The fieldwork was conducted in the Lundazi District of the Eastern part of Zambia from August 12 to September 14, 2002. The research generated both quantitative and qualitative information. The methods for collecting the data were the survey that used open ended and structured interviews, limited field observation, video images, and still photographs.
The open ended and structured interviews were administered to a sample of 118 respondents; 58 men and 60 women respondents randomly chosen from a sample of 32 villages located among the Tumbuka people in the Northwestern region of the remote Lundazi District in the Eastern Province of Zambia. They responded to an open ended and structured questionnaire that had questions about illness and choices of treatment types and procedures and rituals. The sample of 118 adults responded to questions about HIV-AIDS and the repertoire of diseases and treatments prevalent among the Tumbuka. The questionnaire asked such questions as what are the most common illnesses and how they are treated. What illnesses prompt the use of traditional herbal treatment and use of rituals including consulting a traditional healer? What illnesses are best treated at a modern clinic or hospital? The respondent was asked to identify indigenous forms of herbal treatment and the Western forms of treatment. What are the circumstances in which they choose one or both forms of treatment? Are the two methods ever used together? The respondents were asked about the names of common medicinal plants and what illness they are used to treat. Photographic images of the plants were obtained. Two informants and local assistants were hired to help with the survey. Audio and video tape recorders were used to record detailed descriptions of the indigenous procedures and rituals used in the treatments of illness among the Tumbuka.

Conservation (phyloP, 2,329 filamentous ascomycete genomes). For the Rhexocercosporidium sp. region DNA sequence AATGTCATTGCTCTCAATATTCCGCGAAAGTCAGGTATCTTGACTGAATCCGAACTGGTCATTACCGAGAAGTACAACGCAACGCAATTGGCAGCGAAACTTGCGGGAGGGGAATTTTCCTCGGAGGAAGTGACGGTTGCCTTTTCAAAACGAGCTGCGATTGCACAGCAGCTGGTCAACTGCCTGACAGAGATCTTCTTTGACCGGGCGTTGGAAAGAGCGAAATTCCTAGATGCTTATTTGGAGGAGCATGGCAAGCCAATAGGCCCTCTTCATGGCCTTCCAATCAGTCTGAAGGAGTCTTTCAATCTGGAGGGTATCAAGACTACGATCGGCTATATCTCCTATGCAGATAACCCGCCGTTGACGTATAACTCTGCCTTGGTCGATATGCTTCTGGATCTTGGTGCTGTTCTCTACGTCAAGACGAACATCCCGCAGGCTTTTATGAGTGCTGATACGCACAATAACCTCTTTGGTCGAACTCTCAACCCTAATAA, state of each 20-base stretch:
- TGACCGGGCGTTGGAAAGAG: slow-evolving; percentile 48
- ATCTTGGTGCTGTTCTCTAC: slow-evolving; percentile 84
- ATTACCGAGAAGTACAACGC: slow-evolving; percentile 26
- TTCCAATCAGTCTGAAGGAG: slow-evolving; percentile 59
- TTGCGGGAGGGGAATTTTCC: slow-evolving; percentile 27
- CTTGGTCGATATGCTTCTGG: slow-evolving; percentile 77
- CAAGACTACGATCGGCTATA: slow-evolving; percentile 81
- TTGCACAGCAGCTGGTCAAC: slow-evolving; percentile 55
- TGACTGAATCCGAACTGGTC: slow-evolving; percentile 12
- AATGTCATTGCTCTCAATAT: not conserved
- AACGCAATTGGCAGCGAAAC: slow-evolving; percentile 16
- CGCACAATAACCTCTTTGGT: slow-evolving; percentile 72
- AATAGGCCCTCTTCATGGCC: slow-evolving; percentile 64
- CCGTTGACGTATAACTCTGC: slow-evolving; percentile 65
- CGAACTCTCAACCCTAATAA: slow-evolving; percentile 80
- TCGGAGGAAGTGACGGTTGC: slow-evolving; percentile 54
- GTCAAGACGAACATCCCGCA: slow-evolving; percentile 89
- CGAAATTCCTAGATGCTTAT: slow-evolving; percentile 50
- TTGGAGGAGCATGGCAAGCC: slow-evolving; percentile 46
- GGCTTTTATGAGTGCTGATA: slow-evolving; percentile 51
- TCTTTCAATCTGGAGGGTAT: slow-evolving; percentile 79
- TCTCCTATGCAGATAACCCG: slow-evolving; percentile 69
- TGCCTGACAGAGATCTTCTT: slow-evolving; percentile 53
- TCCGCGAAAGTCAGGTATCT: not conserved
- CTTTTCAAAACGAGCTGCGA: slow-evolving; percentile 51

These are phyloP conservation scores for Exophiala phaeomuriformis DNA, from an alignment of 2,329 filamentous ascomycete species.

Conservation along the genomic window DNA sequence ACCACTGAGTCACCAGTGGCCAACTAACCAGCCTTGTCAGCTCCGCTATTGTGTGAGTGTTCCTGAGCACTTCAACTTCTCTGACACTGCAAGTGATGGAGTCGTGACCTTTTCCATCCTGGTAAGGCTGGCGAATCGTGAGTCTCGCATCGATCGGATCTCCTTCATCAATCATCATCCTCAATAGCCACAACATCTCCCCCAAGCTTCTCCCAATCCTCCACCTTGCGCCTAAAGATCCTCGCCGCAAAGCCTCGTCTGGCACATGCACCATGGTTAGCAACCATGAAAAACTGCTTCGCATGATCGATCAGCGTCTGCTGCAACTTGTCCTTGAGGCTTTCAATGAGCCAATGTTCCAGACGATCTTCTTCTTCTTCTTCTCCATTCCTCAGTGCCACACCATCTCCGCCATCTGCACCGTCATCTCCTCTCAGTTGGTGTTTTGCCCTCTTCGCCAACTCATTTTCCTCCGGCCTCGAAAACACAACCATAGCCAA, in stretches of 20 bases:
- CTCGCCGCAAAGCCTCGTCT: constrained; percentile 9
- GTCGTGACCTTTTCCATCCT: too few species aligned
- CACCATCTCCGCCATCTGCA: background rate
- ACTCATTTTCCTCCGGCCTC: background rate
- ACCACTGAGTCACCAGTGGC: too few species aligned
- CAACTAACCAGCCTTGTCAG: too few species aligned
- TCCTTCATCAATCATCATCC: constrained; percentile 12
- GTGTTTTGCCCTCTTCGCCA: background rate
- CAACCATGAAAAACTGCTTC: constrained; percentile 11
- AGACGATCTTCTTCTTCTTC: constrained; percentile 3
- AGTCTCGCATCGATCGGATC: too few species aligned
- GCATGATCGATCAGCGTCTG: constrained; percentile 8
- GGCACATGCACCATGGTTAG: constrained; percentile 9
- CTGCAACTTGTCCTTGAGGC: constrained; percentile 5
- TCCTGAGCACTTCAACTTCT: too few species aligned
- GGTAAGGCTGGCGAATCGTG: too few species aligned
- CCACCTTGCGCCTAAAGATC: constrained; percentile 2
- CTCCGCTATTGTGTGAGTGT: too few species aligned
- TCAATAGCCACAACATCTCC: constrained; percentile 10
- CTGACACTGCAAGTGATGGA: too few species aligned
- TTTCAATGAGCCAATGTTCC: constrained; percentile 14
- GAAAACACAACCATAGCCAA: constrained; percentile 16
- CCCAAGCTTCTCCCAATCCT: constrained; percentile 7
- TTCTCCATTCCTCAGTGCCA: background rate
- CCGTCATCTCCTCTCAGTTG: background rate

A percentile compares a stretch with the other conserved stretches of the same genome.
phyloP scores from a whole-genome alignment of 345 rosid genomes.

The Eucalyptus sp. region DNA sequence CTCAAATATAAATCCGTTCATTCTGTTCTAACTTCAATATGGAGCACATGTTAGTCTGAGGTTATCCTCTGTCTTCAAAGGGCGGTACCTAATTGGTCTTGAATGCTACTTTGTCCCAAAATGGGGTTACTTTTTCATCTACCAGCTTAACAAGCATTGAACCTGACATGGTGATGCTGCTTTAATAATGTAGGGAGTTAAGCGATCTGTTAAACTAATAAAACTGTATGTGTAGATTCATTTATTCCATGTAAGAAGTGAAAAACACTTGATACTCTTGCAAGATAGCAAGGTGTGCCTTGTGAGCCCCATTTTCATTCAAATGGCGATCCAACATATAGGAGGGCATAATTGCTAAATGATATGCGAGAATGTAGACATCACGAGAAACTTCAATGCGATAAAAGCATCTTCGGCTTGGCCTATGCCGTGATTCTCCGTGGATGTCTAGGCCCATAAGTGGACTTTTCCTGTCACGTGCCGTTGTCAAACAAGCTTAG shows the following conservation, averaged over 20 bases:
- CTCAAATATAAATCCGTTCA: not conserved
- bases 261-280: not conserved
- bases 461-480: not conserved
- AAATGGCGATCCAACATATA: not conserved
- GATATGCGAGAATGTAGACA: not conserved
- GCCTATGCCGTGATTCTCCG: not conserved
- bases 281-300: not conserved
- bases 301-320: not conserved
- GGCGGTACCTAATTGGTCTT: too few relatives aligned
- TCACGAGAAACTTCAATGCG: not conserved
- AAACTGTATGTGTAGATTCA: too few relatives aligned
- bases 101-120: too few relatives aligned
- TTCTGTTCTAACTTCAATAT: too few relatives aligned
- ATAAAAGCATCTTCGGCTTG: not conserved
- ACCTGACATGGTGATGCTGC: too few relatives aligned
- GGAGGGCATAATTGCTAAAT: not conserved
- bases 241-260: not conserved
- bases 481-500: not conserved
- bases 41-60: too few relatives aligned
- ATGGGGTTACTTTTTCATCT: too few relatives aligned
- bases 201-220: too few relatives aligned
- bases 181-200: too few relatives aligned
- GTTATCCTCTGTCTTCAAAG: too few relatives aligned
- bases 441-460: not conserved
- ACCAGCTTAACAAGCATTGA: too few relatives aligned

The in-depth interviews were conducted with two men and one-woman traditional healers who live in Chief Magodi’s area. The first was at the home of Mr. James Nyirenda, popularly known as “Dr.” J.B Kasolola, who is an African Traditional Healer who lives at Chipeni Village. The second male traditional healer was Nthembo Mphande of Chipewa Village. The female traditional healer who responded to an in-depth interview was Modesto Zimba of Mtema Village. The researcher made limited observations of the traditional healers’ normal routine of receiving, diagnosing, treating and discharging patients. These observations offered the researcher an opportunity to observe the language, interaction, rituals, herbs, diagnosis and the repertoire of treatment for the various diseases.